Who said funeral have to be boring, weepy events that continuously follow the same routine? Not MyWonderfulLife, a newish online funeral planning service where people can make their funeral wishes known ahead of time and make it easy for those left planning the funeral with guidance as to what kind of funeral the person prefers.
A new commercial celebrates this so-it-yourself approach making it clear anything can happen at a funeral.
Remember those Choose Your Own Adventure books that pretty much let you decide whether you'd die two, or twenty, pages into the story? Visit Twix.com for a grown-man version of the game. You won't get to ride any unicorns, but if you're lucky, you might get to ride something else.
The adventure is called "Get the Girl." The protagonist convinces a girl to come home with him by inviting her over to blog about the media. (That gets me every time.) But there are obstacles! Mull your options over with Twix. (Helpful hint: at the very end, pick "Be honest." You'll dig what happens.)
Accompanying spot: "Oh, blogging! I love blogging!"
Oh look! Trojan really does care how women feel during sex. Oh sure, they make all kinds of ribbed condoms and stuff but if a lady's man can't last long enough for all that ribbed goodness to do its thing, it's all kind of pointless. Enter Trojan Vibrating Touch, a battery-powered finger widget that delivers...um...personalized pleasure and is pretty much guaranteed to last as long as it takes...unlike the aforementioned male-powered method of stimulation.
Guy wants Drumstick. Girl wants Rolo Chocolate Cone. Other girl wants Arrow Chocolate Cone. Guy still wants Drumstick. Guy becomes drumstick. Girls eat him. Guy says, "easy on the nuts." What's not to love?
Check out The Giant by agency Les Ouvriers du Paradis, possibly the most charming bathroom fairy tale ever. You don't have to speak French to infer why Lotus' Just 1 is the toilet paper of choice for mythically large men.
It's so absorbent, you'll only need one sheet! That's the kind of claim that titillates T.P. abusers like me. (I like to yank generously. It's a habit I'm trying to break.)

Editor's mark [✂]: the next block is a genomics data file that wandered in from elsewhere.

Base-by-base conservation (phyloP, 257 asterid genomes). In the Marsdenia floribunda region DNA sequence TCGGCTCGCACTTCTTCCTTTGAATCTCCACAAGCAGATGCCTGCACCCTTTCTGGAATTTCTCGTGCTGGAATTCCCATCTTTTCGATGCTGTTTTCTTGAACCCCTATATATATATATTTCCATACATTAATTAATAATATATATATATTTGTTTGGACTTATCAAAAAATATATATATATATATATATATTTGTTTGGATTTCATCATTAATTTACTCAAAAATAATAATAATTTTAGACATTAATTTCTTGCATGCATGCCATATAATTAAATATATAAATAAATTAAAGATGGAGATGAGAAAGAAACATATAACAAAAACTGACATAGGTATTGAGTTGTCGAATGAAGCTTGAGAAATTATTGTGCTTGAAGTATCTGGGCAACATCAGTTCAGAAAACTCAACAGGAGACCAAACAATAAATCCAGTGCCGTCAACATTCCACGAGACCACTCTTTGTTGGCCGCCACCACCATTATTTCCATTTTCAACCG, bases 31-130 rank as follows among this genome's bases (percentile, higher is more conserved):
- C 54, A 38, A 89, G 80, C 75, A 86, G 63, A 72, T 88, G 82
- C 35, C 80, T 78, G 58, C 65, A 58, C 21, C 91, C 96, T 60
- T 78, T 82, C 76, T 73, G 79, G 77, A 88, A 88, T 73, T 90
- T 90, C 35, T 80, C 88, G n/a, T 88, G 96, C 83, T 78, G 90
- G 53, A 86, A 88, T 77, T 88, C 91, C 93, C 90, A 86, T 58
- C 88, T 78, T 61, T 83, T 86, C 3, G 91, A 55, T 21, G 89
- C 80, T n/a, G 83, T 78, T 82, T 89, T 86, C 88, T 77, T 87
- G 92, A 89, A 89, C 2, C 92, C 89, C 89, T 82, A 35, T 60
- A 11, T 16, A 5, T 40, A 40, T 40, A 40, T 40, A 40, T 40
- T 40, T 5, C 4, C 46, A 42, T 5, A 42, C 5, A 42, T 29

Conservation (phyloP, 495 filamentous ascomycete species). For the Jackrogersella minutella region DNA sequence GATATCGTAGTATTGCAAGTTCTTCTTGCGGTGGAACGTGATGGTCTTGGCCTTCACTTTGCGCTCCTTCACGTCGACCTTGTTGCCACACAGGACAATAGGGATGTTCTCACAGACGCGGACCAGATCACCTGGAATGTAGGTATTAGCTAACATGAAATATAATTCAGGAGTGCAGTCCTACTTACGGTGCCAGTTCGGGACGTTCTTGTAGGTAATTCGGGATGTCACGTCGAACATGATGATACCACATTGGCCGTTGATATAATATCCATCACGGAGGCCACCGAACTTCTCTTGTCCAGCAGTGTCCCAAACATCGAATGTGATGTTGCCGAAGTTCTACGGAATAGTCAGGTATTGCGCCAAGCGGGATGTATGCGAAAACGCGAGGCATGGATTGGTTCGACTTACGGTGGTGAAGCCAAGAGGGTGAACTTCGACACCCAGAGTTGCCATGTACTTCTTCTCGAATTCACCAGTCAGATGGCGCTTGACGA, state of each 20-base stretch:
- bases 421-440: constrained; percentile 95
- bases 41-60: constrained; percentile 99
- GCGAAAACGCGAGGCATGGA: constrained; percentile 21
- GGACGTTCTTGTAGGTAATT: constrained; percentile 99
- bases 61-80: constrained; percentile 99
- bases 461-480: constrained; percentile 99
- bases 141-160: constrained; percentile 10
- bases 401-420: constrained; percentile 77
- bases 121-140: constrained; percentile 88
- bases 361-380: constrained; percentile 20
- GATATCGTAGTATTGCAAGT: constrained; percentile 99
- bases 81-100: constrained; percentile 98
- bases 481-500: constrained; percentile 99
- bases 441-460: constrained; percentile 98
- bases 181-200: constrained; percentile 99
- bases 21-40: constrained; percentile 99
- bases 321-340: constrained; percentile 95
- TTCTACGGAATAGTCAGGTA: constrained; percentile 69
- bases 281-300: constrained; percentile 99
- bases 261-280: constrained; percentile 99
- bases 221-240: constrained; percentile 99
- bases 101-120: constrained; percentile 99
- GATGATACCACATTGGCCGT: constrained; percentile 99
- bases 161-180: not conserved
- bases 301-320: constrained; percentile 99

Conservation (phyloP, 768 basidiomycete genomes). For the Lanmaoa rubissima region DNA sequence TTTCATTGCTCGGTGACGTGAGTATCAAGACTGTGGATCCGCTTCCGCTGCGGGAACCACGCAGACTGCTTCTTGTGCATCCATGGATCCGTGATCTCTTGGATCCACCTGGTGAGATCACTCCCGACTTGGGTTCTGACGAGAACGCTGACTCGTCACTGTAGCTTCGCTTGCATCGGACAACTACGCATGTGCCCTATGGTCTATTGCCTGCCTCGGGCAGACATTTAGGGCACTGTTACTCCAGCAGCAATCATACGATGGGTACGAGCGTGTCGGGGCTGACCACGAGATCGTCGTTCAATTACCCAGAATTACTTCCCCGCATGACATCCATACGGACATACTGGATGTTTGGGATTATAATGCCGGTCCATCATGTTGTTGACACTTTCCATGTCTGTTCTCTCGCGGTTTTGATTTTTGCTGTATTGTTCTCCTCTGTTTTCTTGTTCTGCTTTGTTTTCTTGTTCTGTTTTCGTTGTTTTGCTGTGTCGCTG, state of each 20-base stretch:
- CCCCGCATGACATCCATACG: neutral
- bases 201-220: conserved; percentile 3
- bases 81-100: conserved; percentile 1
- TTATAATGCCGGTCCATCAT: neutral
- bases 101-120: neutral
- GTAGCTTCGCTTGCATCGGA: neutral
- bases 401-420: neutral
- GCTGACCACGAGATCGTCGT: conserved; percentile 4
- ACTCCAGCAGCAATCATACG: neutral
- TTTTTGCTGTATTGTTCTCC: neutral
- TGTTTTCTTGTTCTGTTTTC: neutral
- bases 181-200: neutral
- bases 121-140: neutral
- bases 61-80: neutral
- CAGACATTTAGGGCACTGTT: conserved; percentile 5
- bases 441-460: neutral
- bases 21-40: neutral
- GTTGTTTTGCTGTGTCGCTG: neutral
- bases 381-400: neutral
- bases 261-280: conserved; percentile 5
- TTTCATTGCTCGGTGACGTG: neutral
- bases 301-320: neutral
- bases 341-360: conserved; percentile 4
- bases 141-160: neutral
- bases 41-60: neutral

I want to argue the spot's more logical in the manner of its pitch than Charmin's squeeze-fetish Whipple spots, but that argument fell to pieces when the giant made with the elongated Lotus-fondling.
Yup, it seems the Verizon Dumb Dad is still alive and well. In this commercial for the Motorola Q9, a doofus idiot who's texting while walking down his neighborhood sidewalk, bumps into some pipes and forgets who he is. Well, thanks to the Moto Q 9c, he can look himself up and search for directions to his house where, upon arrival, his wife (one assumes), screams, "get out!", to which loser Verizon Dumb Dad responds, "That voice. Now I remember."
The only reason Verizon gets away with this shit is a.) they are the best network and can do whatever the hell they want and b.) the pendulum hasn't yet swung back to where it's cool to make women look like the air headed refrigerator models they once were.
Nothing warms the heart like the sight of a kid schooling his parents on the importance of travel insurance.
Also see Did you have a nightmare?: "Dents are easy to fix, but liability's the nightmare! Ah, don't get up. I'll tuck myself in." I kinda want to hug him. Or buy him a graphing calculator.
You know what would be awesome? If this kid and the Umpqua lemonaire got together and built the ultimate risk-free lemonade stand, equipped with biodegradable paper cups (to appease the environmentalists) and curved corners for child safety.
Created by Goodby, Silverstein & Partners and directed by Biscuit's Noam Murro, Comcast has ditched the Slowsky turrtles in favor of some hyped up, freaked out, genetically fucked with rabbit with jet turbines strapped on its back driven by an over-caffeinated kook all to,...ya know...illustrate how fast Comcast internet is. I like.
Hmm. Nothing like a good tube of Crest to gloss over the travesty of modernization at the cost of childhood play. Yes, Crest can, in fact, make even the destruction of a playground in favor of a power plant seem, well, pleasant.
Here's another. This one makes even lice seem like a good thing.
In "School," a Greenpeace ad by DDB/Paris, a teacher poses this question: "What do you want to be when you grow up?"
Her students' responses are laced with guilt-inducing grownup undercurrents: climate worries, health concerns and capitalist gusto conceived in ecological exploitation. Fascinating.